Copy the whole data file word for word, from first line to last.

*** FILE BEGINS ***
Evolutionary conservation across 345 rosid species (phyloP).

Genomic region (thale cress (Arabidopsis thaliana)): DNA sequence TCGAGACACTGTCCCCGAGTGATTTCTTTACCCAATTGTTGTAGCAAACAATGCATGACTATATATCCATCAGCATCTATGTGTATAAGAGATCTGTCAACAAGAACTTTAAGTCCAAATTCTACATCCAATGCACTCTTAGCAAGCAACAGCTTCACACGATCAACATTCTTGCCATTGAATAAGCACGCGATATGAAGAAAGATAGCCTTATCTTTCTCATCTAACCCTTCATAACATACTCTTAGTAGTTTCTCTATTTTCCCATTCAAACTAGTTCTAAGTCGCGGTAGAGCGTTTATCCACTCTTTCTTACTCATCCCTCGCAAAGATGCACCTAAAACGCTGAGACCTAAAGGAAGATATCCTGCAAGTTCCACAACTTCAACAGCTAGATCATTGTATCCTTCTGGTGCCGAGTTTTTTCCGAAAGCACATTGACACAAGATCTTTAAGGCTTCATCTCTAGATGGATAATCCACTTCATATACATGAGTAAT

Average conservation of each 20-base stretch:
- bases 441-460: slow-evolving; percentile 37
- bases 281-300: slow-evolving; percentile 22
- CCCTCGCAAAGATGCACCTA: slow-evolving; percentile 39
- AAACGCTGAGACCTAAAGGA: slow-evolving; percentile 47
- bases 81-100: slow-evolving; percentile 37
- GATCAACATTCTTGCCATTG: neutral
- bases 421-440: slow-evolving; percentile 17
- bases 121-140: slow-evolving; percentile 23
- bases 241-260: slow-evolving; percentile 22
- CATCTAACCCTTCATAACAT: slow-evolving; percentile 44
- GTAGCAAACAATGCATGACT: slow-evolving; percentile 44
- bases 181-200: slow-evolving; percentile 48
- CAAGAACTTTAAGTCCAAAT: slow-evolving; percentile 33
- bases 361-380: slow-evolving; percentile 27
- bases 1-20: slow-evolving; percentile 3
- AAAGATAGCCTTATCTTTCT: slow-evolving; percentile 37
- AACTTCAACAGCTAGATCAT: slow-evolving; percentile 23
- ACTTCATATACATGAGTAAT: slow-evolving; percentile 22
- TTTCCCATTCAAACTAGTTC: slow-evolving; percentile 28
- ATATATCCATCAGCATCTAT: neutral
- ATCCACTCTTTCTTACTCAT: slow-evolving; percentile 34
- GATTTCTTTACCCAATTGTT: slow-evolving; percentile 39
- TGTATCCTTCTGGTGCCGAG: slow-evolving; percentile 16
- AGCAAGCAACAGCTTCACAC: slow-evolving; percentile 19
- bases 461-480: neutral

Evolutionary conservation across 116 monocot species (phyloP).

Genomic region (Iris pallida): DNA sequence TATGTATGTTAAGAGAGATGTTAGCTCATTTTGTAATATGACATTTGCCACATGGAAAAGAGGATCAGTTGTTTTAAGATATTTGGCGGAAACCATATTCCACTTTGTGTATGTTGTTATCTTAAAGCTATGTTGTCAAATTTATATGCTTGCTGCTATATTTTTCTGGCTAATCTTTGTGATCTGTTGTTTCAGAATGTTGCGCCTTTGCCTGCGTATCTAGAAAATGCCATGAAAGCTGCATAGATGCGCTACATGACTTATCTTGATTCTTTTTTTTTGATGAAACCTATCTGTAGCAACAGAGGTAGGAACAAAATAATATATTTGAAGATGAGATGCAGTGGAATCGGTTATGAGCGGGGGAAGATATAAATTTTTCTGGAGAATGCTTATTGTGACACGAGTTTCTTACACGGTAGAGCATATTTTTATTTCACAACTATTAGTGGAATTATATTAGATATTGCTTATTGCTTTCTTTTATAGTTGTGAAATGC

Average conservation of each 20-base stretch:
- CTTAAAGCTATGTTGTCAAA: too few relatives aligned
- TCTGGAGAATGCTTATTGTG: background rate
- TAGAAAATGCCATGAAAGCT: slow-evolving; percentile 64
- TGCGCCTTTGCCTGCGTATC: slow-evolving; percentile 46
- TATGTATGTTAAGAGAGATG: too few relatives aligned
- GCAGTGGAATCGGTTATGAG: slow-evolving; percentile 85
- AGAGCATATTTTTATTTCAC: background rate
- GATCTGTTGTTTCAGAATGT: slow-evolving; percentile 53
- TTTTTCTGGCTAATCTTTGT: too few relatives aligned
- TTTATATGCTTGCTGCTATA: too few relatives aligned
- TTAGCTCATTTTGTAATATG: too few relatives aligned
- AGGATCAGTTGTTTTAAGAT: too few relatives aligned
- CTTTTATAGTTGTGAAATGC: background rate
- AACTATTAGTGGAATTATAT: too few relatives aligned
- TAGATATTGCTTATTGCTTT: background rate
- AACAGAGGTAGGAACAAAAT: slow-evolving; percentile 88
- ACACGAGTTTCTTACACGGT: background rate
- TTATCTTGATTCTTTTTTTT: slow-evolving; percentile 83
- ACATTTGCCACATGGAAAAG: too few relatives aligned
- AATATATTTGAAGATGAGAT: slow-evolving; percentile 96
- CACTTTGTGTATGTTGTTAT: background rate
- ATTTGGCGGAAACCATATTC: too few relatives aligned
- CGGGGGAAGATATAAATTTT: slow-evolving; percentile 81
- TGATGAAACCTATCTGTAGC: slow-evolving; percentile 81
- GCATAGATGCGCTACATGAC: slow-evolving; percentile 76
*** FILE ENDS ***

Evolutionary conservation across 345 rosid species (phyloP).

Genomic region (thale cress (Arabidopsis thaliana)): DNA sequence TCGAGACACTGTCCCCGAGTGATTTCTTTACCCAATTGTTGTAGCAAACAATGCATGACTATATATCCATCAGCATCTATGTGTATAAGAGATCTGTCAACAAGAACTTTAAGTCCAAATTCTACATCCAATGCACTCTTAGCAAGCAACAGCTTCACACGATCAACATTCTTGCCATTGAATAAGCACGCGATATGAAGAAAGATAGCCTTATCTTTCTCATCTAACCCTTCATAACATACTCTTAGTAGTTTCTCTATTTTCCCATTCAAACTAGTTCTAAGTCGCGGTAGAGCGTTTATCCACTCTTTCTTACTCATCCCTCGCAAAGATGCACCTAAAACGCTGAGACCTAAAGGAAGATATCCTGCAAGTTCCACAACTTCAACAGCTAGATCATTGTATCCTTCTGGTGCCGAGTTTTTTCCGAAAGCACATTGACACAAGATCTTTAAGGCTTCATCTCTAGATGGATAATCCACTTCATATACATGAGTAAT

Average conservation of each 20-base stretch:
- bases 441-460: slow-evolving; percentile 37
- bases 281-300: slow-evolving; percentile 22
- CCCTCGCAAAGATGCACCTA: slow-evolving; percentile 39
- AAACGCTGAGACCTAAAGGA: slow-evolving; percentile 47
- bases 81-100: slow-evolving; percentile 37
- GATCAACATTCTTGCCATTG: neutral
- bases 421-440: slow-evolving; percentile 17
- bases 121-140: slow-evolving; percentile 23
- bases 241-260: slow-evolving; percentile 22
- CATCTAACCCTTCATAACAT: slow-evolving; percentile 44
- GTAGCAAACAATGCATGACT: slow-evolving; percentile 44
- bases 181-200: slow-evolving; percentile 48
- CAAGAACTTTAAGTCCAAAT: slow-evolving; percentile 33
- bases 361-380: slow-evolving; percentile 27
- bases 1-20: slow-evolving; percentile 3
- AAAGATAGCCTTATCTTTCT: slow-evolving; percentile 37
- AACTTCAACAGCTAGATCAT: slow-evolving; percentile 23
- ACTTCATATACATGAGTAAT: slow-evolving; percentile 22
- TTTCCCATTCAAACTAGTTC: slow-evolving; percentile 28
- ATATATCCATCAGCATCTAT: neutral
- ATCCACTCTTTCTTACTCAT: slow-evolving; percentile 34
- GATTTCTTTACCCAATTGTT: slow-evolving; percentile 39
- TGTATCCTTCTGGTGCCGAG: slow-evolving; percentile 16
- AGCAAGCAACAGCTTCACAC: slow-evolving; percentile 19
- bases 461-480: neutral

Evolutionary conservation across 116 monocot species (phyloP).

Genomic region (Iris pallida): DNA sequence TATGTATGTTAAGAGAGATGTTAGCTCATTTTGTAATATGACATTTGCCACATGGAAAAGAGGATCAGTTGTTTTAAGATATTTGGCGGAAACCATATTCCACTTTGTGTATGTTGTTATCTTAAAGCTATGTTGTCAAATTTATATGCTTGCTGCTATATTTTTCTGGCTAATCTTTGTGATCTGTTGTTTCAGAATGTTGCGCCTTTGCCTGCGTATCTAGAAAATGCCATGAAAGCTGCATAGATGCGCTACATGACTTATCTTGATTCTTTTTTTTTGATGAAACCTATCTGTAGCAACAGAGGTAGGAACAAAATAATATATTTGAAGATGAGATGCAGTGGAATCGGTTATGAGCGGGGGAAGATATAAATTTTTCTGGAGAATGCTTATTGTGACACGAGTTTCTTACACGGTAGAGCATATTTTTATTTCACAACTATTAGTGGAATTATATTAGATATTGCTTATTGCTTTCTTTTATAGTTGTGAAATGC

Average conservation of each 20-base stretch:
- CTTAAAGCTATGTTGTCAAA: too few relatives aligned
- TCTGGAGAATGCTTATTGTG: background rate
- TAGAAAATGCCATGAAAGCT: slow-evolving; percentile 64
- TGCGCCTTTGCCTGCGTATC: slow-evolving; percentile 46
- TATGTATGTTAAGAGAGATG: too few relatives aligned
- GCAGTGGAATCGGTTATGAG: slow-evolving; percentile 85
- AGAGCATATTTTTATTTCAC: background rate
- GATCTGTTGTTTCAGAATGT: slow-evolving; percentile 53
- TTTTTCTGGCTAATCTTTGT: too few relatives aligned
- TTTATATGCTTGCTGCTATA: too few relatives aligned
- TTAGCTCATTTTGTAATATG: too few relatives aligned
- AGGATCAGTTGTTTTAAGAT: too few relatives aligned
- CTTTTATAGTTGTGAAATGC: background rate
- AACTATTAGTGGAATTATAT: too few relatives aligned
- TAGATATTGCTTATTGCTTT: background rate
- AACAGAGGTAGGAACAAAAT: slow-evolving; percentile 88
- ACACGAGTTTCTTACACGGT: background rate
- TTATCTTGATTCTTTTTTTT: slow-evolving; percentile 83
- ACATTTGCCACATGGAAAAG: too few relatives aligned
- AATATATTTGAAGATGAGAT: slow-evolving; percentile 96
- CACTTTGTGTATGTTGTTAT: background rate
- ATTTGGCGGAAACCATATTC: too few relatives aligned
- CGGGGGAAGATATAAATTTT: slow-evolving; percentile 81
- TGATGAAACCTATCTGTAGC: slow-evolving; percentile 81
- GCATAGATGCGCTACATGAC: slow-evolving; percentile 76